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Ethology of Risks Caused by Weaning in Pigs

HVOZDIK A
Veterinarni Medicina 36, 1991, 533-538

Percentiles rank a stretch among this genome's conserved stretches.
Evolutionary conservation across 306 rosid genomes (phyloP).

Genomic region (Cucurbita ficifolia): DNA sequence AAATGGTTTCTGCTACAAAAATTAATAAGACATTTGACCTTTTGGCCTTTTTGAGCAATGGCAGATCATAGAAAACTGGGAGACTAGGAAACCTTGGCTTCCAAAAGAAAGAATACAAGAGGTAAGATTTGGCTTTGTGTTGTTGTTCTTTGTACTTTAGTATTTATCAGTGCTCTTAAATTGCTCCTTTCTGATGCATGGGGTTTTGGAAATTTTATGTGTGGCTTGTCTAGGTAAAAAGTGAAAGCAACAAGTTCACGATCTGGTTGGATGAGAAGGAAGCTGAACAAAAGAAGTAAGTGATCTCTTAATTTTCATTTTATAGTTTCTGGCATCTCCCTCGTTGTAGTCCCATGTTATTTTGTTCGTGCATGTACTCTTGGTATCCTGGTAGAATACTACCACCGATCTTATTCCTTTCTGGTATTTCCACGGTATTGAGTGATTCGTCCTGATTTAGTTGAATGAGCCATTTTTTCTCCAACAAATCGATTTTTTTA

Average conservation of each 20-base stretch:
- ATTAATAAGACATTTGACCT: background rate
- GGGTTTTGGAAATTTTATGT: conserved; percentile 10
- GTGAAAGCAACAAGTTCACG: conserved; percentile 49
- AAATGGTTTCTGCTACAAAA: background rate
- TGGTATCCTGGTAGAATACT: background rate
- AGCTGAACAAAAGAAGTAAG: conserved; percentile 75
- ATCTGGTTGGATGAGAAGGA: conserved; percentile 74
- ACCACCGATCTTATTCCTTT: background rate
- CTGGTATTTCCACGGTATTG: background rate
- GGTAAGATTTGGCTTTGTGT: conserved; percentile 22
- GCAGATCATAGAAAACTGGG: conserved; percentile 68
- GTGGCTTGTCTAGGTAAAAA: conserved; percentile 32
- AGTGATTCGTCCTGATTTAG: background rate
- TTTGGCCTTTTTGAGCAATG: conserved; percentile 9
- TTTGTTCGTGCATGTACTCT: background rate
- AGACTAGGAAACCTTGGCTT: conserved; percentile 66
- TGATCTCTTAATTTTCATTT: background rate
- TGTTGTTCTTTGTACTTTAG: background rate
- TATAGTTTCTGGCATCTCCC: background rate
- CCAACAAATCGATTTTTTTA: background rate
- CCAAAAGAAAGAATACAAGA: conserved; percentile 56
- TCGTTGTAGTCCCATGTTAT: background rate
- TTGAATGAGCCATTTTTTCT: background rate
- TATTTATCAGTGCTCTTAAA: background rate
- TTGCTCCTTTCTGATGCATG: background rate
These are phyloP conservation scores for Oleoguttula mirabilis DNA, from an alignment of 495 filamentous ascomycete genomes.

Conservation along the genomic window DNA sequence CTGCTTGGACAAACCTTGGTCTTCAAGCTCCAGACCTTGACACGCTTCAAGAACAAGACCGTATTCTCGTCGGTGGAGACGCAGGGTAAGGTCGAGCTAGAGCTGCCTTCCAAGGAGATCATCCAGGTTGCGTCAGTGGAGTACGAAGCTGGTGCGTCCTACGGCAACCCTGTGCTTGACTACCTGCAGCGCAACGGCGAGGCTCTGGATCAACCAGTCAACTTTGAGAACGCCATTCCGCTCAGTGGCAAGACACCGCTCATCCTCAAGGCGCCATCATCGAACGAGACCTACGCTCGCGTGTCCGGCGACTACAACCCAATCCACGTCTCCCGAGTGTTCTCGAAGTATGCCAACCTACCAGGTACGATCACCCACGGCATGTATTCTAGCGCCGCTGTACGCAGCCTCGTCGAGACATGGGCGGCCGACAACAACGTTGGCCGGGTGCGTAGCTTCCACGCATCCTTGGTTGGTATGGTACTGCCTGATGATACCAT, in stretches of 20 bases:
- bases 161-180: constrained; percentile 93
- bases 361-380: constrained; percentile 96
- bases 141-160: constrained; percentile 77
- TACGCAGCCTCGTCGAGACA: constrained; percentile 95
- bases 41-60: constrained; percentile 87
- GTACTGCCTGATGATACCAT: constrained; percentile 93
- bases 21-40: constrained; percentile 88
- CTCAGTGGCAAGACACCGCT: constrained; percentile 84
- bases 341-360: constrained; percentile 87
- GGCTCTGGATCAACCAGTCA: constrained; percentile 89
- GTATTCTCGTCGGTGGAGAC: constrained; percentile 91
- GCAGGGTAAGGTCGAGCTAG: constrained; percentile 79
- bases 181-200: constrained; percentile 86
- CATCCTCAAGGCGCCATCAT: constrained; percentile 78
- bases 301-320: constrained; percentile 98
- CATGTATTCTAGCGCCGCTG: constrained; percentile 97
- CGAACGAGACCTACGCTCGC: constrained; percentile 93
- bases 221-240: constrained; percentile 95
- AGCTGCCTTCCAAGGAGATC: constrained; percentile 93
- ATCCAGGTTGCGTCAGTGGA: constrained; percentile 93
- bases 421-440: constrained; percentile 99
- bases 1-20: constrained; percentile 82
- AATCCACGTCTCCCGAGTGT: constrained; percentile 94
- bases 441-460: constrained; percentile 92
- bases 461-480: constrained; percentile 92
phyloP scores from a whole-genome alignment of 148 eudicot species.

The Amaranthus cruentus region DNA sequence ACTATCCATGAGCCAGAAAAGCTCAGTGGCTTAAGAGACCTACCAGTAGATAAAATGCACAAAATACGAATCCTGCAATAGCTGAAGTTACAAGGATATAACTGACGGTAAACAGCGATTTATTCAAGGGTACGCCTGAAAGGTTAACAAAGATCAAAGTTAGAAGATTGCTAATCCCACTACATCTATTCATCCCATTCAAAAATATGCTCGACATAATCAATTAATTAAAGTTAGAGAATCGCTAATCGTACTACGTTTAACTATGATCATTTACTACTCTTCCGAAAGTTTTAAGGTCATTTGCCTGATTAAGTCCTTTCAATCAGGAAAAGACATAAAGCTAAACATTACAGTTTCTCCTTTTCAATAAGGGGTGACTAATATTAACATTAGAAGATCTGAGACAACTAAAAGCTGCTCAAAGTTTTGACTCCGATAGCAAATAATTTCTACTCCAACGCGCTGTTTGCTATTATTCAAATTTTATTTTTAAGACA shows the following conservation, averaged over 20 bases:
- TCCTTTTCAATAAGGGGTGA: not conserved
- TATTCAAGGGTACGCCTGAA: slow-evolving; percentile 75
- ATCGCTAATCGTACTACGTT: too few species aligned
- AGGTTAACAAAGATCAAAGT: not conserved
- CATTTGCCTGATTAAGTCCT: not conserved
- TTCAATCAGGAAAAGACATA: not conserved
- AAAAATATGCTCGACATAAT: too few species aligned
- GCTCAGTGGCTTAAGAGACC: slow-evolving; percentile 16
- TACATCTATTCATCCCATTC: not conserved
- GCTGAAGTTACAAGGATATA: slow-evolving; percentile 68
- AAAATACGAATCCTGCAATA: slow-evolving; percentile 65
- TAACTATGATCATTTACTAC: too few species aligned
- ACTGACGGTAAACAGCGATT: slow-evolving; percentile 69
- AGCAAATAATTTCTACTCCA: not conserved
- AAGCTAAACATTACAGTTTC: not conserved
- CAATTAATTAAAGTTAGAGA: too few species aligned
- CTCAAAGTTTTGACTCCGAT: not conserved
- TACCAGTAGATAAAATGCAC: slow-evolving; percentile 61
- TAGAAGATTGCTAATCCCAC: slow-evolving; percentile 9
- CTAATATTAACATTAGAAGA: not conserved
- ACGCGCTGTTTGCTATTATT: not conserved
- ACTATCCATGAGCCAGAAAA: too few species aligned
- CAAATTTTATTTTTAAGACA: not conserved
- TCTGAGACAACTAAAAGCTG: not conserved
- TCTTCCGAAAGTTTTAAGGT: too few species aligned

Regularities of social behaviour in sheep have been studied in large-scale production conditions. Efforts were made to work out an hypothesis and to determine the extent in which the biosocial relation mother-young one represent a limiting factor for animal sociability during their ontogeny. For this purpose, two forms of weaning were defined and compared: lasting 28 days (early) and 10 days (very early). Sociability of animals in a group and indexes of their sociability (IS) were criterions under study. The IS values in the first form of weaning varied within the values 3.24-4.09. An average IS value was xBAR = 2.68 and the dynamics of social hierarchy of the group was stable on the 8th day of their age (Fig. 1). The IS values varied within 1.21-4.30 in the second form of weaning. Average IS value of animals in the group was xBAR = 3.55 and the sociability was stable on the 28th day of their age. The study was aimed at analysing the social adaptation, eventually maladaptation as a potential consequence of deprivation resulting from very early weaning of pigs. Fig. 3 shows the results of research in the form of different indexes of sociability between simulated weanings of pigs, form I - 2.68 and form II 3.55. The IS difference is significant at the significance level alpha = 0.01 and alpha = 0.05. This fact confirms hypothesis of social maladaptation as a consequence of social deprivation of young animals very early weaned. In such numerous group of animals (21) in both forms of weaning, the IS varied so much, that no valid social structure of animals could be settled, i. e. to settle their social hierarchy. The dynamics of social hierarchy of animals was markedly affected by higher score of agonistic behaviour of the type of aggressive behaviour where infraspecific aggressive behaviour is stressed. Experience obtained confirm the true of sociability correlation and animal density for the benefit of lower concentration on the housing area. Conclusions of this study indicate the need of studying the problems in wider context, such as clinical ethology, behavioural genetics


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